28th April 2017
Jennifer Wakeling from Atomic, the Consumer & Tech division of Grayling, takes a look at the growth of 'micro-influencers', why they exist and the key considerations for a micro-influencer campaign.
Influencer campaigns are on the rise, according to a survey by eMarketer, 84% of marketers said they would launch at least one influencer campaign within the next twelve months. We have implemented a range of influencer campaigns for clients over the past year, including work with mega influencer Ben Brown.
We have found that with influencer campaigns on the rise, brands are expanding their views and targeting ‘micro-influencers’ as good value way to boost campaigns. The definition of micro-influencers is debatable, many have less than 10,000 followers and will usually focus on one particular topic, such as adventure travel, athletics or even London coffee habits. Whereas, larger influencers like Zoella or Joe Wicks, may cover topics across the lifestyle spectrum. The audiences found on micro-influencer channels are interested in specific topics, so if your brand doesn’t match the topic, the value of influencer campaigns is lost. Micro-influencers are all about engagement, we look for a highly motivated audience when selecting who to work with. In these instances, the quality of the followers is much more important that the quantity of followers someone has.
Engagement is more valuable than reach as it shows that people haven’t simply scrolled past, but found the content actively engaging and thought provoking. The audience is therefore more likely to follow through on the call-to-action. Although, with the rise of the micro-influencer it is hard to say how long they will remain ‘micro’ with fees regularly being demanded from influencers with sub-2,000 followers. One thing is certain, smaller influencers don't mean less work. A well crafted and successful campaign requires deep analysis at the planning stage to select the right influencers for a brand followed by an informative brief and close management once content goes live.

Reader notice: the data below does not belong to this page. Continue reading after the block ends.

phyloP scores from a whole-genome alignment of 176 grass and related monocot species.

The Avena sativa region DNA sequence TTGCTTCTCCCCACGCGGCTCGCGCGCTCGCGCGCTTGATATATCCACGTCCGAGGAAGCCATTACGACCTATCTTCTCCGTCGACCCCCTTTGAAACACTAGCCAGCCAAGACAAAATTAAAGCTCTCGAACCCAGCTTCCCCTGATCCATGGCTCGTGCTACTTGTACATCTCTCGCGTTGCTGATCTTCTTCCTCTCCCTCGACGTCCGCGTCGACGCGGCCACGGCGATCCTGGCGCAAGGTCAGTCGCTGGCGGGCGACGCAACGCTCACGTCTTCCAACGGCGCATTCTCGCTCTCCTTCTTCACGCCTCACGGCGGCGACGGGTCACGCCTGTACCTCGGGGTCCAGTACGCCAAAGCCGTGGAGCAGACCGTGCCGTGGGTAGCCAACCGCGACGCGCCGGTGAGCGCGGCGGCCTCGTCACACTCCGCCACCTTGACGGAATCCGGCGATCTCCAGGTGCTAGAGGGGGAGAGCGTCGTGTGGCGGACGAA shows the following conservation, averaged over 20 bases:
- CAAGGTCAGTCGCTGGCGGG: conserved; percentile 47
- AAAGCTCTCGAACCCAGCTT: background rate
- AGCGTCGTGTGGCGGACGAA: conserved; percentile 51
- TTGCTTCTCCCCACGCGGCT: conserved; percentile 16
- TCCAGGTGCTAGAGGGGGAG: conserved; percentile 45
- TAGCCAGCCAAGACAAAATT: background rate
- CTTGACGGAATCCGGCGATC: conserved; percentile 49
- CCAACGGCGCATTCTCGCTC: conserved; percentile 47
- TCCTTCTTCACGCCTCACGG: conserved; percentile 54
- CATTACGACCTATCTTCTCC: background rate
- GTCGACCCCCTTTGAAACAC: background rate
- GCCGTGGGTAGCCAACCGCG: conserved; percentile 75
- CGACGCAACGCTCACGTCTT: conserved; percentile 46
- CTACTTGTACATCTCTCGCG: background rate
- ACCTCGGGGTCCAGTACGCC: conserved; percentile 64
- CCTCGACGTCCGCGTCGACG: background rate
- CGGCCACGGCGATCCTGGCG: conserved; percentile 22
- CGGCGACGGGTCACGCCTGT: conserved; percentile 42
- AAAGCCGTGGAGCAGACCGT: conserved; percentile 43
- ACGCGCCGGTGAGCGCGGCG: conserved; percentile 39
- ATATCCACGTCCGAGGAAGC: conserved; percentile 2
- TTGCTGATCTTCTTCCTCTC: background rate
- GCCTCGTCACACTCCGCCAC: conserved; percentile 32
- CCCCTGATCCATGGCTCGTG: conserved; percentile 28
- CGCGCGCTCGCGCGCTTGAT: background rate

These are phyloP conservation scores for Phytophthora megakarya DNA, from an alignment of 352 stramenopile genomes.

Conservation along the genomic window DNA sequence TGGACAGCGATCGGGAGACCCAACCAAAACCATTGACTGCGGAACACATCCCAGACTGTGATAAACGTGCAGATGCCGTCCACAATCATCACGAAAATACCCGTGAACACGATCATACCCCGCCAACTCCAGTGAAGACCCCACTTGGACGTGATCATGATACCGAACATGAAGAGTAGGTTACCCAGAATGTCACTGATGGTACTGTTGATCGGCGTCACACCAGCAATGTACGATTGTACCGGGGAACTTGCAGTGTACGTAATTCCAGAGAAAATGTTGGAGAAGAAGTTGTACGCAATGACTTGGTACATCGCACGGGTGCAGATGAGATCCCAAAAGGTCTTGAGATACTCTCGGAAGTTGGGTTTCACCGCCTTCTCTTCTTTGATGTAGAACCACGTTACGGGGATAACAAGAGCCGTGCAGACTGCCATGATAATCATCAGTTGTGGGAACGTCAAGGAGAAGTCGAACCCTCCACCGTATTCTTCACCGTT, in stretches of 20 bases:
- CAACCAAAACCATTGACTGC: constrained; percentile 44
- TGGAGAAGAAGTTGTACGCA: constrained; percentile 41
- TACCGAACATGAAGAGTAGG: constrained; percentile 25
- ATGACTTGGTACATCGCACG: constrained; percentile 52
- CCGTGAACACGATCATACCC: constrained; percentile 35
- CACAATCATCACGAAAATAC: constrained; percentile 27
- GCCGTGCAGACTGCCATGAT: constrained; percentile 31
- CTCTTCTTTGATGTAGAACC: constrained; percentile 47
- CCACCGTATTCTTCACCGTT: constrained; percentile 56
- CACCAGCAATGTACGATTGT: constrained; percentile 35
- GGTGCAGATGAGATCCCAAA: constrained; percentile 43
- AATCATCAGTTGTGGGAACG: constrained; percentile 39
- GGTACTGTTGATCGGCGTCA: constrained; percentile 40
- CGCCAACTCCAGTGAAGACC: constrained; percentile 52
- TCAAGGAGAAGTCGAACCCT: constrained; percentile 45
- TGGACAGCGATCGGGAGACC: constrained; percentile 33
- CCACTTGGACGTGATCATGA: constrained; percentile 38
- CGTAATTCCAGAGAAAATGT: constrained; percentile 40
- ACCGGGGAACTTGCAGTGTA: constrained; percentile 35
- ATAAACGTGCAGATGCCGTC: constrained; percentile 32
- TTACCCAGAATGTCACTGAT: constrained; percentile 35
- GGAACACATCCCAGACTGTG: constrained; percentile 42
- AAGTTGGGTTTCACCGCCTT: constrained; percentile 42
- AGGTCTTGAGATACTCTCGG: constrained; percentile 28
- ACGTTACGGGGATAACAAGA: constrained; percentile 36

15th November 2016
Will Kunkel, Executive Vice President for Creative and Content in Grayling New York, on the final of our #7for17 trends, Live and Uncut‘Timing is everything’ has been a favorite line to many but...Read More
8th November 2016
Danica Ross, Grayling San Francisco US Executive Vice President, on how brands can guide themselves through the ‘the new space race’ – part of our #7for17 trends series.In an era where brands...Read More
3rd November 2016
Russell Patten, Chair of Grayling’s European Public Affairs practice, looks at one of the major political trends as part of our #7for17 series. It’s been a turbulent year in politics, with the...Read More